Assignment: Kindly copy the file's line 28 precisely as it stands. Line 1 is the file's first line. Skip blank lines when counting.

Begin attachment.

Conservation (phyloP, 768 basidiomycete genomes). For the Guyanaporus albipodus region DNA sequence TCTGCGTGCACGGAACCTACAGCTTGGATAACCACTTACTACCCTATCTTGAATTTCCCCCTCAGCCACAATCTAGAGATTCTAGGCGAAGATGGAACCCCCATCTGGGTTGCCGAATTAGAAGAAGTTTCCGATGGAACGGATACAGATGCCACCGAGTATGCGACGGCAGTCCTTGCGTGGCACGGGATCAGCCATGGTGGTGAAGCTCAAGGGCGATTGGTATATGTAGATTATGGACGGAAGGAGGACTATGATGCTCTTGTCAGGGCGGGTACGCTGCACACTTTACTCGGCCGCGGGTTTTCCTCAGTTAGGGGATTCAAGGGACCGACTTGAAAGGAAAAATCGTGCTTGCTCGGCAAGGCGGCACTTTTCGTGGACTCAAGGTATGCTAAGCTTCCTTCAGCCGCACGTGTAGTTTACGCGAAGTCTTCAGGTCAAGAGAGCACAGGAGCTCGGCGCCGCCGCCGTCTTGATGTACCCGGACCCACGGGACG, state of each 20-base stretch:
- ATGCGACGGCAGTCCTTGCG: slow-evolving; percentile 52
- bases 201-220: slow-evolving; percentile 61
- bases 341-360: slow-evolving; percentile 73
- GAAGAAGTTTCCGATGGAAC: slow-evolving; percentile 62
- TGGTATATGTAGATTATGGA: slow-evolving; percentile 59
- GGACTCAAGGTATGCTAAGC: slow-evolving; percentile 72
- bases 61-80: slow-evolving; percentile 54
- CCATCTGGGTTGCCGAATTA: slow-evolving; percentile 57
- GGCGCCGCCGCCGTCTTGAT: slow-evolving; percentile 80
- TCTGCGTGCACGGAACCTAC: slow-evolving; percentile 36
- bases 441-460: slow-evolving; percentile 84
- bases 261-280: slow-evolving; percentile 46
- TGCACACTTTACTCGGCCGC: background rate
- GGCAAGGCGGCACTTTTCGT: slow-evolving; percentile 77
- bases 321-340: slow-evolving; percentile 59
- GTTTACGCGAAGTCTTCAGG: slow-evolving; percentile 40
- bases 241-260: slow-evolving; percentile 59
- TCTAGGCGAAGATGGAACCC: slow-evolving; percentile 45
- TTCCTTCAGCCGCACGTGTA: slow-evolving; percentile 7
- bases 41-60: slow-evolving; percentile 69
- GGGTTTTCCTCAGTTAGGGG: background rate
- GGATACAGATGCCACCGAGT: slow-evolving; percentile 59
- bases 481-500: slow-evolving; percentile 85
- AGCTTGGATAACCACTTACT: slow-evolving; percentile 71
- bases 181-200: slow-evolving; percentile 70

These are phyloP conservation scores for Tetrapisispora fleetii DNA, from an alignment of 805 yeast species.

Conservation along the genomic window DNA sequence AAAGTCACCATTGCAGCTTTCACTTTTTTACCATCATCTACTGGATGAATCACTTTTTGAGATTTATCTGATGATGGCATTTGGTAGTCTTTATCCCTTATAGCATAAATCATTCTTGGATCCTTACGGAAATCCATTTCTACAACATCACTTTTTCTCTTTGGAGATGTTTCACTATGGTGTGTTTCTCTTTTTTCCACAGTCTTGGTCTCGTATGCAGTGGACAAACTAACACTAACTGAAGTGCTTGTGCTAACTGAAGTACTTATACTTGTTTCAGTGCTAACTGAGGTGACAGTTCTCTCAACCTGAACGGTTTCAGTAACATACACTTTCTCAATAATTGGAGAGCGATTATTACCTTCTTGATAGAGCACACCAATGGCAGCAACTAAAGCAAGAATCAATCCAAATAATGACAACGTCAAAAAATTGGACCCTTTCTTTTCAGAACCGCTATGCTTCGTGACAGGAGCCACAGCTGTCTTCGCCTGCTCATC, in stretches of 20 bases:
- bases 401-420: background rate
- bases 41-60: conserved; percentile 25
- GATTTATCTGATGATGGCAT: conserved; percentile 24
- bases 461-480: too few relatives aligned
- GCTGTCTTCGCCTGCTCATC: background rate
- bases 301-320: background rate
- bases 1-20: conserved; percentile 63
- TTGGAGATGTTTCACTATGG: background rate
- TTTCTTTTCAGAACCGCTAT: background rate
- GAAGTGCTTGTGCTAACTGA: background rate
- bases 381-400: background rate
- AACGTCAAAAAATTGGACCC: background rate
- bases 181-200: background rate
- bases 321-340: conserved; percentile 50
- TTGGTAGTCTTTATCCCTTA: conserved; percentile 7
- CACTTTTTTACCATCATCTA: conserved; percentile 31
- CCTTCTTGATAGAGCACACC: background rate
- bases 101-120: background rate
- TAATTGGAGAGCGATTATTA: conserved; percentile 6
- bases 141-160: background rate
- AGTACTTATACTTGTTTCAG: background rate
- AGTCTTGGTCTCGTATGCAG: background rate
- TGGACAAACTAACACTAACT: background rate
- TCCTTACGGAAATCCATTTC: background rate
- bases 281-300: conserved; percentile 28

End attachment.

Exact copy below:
Conservation along the genomic window DNA sequence AAAGTCACCATTGCAGCTTTCACTTTTTTACCATCATCTACTGGATGAATCACTTTTTGAGATTTATCTGATGATGGCATTTGGTAGTCTTTATCCCTTATAGCATAAATCATTCTTGGATCCTTACGGAAATCCATTTCTACAACATCACTTTTTCTCTTTGGAGATGTTTCACTATGGTGTGTTTCTCTTTTTTCCACAGTCTTGGTCTCGTATGCAGTGGACAAACTAACACTAACTGAAGTGCTTGTGCTAACTGAAGTACTTATACTTGTTTCAGTGCTAACTGAGGTGACAGTTCTCTCAACCTGAACGGTTTCAGTAACATACACTTTCTCAATAATTGGAGAGCGATTATTACCTTCTTGATAGAGCACACCAATGGCAGCAACTAAAGCAAGAATCAATCCAAATAATGACAACGTCAAAAAATTGGACCCTTTCTTTTCAGAACCGCTATGCTTCGTGACAGGAGCCACAGCTGTCTTCGCCTGCTCATC, in stretches of 20 bases: